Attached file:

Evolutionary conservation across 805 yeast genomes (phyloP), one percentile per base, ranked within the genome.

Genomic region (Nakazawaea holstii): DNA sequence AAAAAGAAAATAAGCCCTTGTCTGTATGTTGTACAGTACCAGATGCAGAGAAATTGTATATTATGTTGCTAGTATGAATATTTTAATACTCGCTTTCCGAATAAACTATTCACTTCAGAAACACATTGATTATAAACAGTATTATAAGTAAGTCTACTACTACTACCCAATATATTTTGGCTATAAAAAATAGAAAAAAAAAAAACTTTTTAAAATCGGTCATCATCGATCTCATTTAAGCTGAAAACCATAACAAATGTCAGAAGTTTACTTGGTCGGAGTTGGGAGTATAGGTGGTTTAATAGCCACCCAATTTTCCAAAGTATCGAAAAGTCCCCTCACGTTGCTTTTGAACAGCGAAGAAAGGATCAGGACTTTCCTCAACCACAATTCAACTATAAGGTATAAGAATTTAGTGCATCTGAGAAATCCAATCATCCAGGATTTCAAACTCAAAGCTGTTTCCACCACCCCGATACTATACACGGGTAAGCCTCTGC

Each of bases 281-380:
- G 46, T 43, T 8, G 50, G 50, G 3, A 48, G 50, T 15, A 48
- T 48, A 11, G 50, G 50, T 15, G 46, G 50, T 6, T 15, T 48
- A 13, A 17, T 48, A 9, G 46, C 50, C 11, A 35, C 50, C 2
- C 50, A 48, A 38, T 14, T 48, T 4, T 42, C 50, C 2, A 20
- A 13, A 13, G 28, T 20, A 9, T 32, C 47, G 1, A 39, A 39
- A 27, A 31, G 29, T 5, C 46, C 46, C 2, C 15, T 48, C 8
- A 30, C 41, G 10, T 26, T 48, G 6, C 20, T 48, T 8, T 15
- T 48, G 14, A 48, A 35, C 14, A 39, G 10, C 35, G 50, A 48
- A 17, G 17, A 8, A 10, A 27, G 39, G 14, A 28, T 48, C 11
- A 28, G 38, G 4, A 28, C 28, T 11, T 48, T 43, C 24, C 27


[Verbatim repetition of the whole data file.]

Evolutionary conservation across 805 yeast genomes (phyloP), one percentile per base, ranked within the genome.

Genomic region (Nakazawaea holstii): DNA sequence AAAAAGAAAATAAGCCCTTGTCTGTATGTTGTACAGTACCAGATGCAGAGAAATTGTATATTATGTTGCTAGTATGAATATTTTAATACTCGCTTTCCGAATAAACTATTCACTTCAGAAACACATTGATTATAAACAGTATTATAAGTAAGTCTACTACTACTACCCAATATATTTTGGCTATAAAAAATAGAAAAAAAAAAAACTTTTTAAAATCGGTCATCATCGATCTCATTTAAGCTGAAAACCATAACAAATGTCAGAAGTTTACTTGGTCGGAGTTGGGAGTATAGGTGGTTTAATAGCCACCCAATTTTCCAAAGTATCGAAAAGTCCCCTCACGTTGCTTTTGAACAGCGAAGAAAGGATCAGGACTTTCCTCAACCACAATTCAACTATAAGGTATAAGAATTTAGTGCATCTGAGAAATCCAATCATCCAGGATTTCAAACTCAAAGCTGTTTCCACCACCCCGATACTATACACGGGTAAGCCTCTGC

Each of bases 281-380:
- G 46, T 43, T 8, G 50, G 50, G 3, A 48, G 50, T 15, A 48
- T 48, A 11, G 50, G 50, T 15, G 46, G 50, T 6, T 15, T 48
- A 13, A 17, T 48, A 9, G 46, C 50, C 11, A 35, C 50, C 2
- C 50, A 48, A 38, T 14, T 48, T 4, T 42, C 50, C 2, A 20
- A 13, A 13, G 28, T 20, A 9, T 32, C 47, G 1, A 39, A 39
- A 27, A 31, G 29, T 5, C 46, C 46, C 2, C 15, T 48, C 8
- A 30, C 41, G 10, T 26, T 48, G 6, C 20, T 48, T 8, T 15
- T 48, G 14, A 48, A 35, C 14, A 39, G 10, C 35, G 50, A 48
- A 17, G 17, A 8, A 10, A 27, G 39, G 14, A 28, T 48, C 11
- A 28, G 38, G 4, A 28, C 28, T 11, T 48, T 43, C 24, C 27